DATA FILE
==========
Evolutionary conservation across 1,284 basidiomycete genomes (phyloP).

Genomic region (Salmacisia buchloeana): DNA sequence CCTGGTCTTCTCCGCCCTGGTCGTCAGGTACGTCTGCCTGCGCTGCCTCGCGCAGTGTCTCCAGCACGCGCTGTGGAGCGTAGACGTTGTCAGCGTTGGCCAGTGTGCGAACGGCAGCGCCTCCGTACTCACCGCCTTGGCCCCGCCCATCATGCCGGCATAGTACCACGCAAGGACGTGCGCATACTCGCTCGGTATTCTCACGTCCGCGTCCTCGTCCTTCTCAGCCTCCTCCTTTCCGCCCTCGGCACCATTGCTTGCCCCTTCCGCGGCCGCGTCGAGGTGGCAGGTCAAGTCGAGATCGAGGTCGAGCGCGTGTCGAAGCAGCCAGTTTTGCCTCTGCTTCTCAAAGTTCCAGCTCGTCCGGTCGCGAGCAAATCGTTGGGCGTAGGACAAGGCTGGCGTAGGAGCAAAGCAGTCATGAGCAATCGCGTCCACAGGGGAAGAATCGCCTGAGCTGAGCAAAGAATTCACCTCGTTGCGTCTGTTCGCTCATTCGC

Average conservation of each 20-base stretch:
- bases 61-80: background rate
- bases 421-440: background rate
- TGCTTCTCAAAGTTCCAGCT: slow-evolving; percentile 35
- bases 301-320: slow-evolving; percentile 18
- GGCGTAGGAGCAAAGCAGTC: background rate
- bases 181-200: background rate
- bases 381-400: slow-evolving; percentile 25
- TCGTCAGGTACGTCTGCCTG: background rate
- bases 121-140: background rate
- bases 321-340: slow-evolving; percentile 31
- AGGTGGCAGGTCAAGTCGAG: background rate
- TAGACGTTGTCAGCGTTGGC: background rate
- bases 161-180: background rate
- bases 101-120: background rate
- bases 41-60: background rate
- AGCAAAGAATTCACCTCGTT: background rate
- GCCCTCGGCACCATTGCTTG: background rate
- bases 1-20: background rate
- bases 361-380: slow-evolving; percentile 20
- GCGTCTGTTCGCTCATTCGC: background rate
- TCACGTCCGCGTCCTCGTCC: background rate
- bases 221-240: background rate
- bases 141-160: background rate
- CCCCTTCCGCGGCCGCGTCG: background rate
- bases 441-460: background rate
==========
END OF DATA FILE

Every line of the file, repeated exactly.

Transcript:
Evolutionary conservation across 1,284 basidiomycete genomes (phyloP).

Genomic region (Salmacisia buchloeana): DNA sequence CCTGGTCTTCTCCGCCCTGGTCGTCAGGTACGTCTGCCTGCGCTGCCTCGCGCAGTGTCTCCAGCACGCGCTGTGGAGCGTAGACGTTGTCAGCGTTGGCCAGTGTGCGAACGGCAGCGCCTCCGTACTCACCGCCTTGGCCCCGCCCATCATGCCGGCATAGTACCACGCAAGGACGTGCGCATACTCGCTCGGTATTCTCACGTCCGCGTCCTCGTCCTTCTCAGCCTCCTCCTTTCCGCCCTCGGCACCATTGCTTGCCCCTTCCGCGGCCGCGTCGAGGTGGCAGGTCAAGTCGAGATCGAGGTCGAGCGCGTGTCGAAGCAGCCAGTTTTGCCTCTGCTTCTCAAAGTTCCAGCTCGTCCGGTCGCGAGCAAATCGTTGGGCGTAGGACAAGGCTGGCGTAGGAGCAAAGCAGTCATGAGCAATCGCGTCCACAGGGGAAGAATCGCCTGAGCTGAGCAAAGAATTCACCTCGTTGCGTCTGTTCGCTCATTCGC

Average conservation of each 20-base stretch:
- bases 61-80: background rate
- bases 421-440: background rate
- TGCTTCTCAAAGTTCCAGCT: slow-evolving; percentile 35
- bases 301-320: slow-evolving; percentile 18
- GGCGTAGGAGCAAAGCAGTC: background rate
- bases 181-200: background rate
- bases 381-400: slow-evolving; percentile 25
- TCGTCAGGTACGTCTGCCTG: background rate
- bases 121-140: background rate
- bases 321-340: slow-evolving; percentile 31
- AGGTGGCAGGTCAAGTCGAG: background rate
- TAGACGTTGTCAGCGTTGGC: background rate
- bases 161-180: background rate
- bases 101-120: background rate
- bases 41-60: background rate
- AGCAAAGAATTCACCTCGTT: background rate
- GCCCTCGGCACCATTGCTTG: background rate
- bases 1-20: background rate
- bases 361-380: slow-evolving; percentile 20
- GCGTCTGTTCGCTCATTCGC: background rate
- TCACGTCCGCGTCCTCGTCC: background rate
- bases 221-240: background rate
- bases 141-160: background rate
- CCCCTTCCGCGGCCGCGTCG: background rate
- bases 441-460: background rate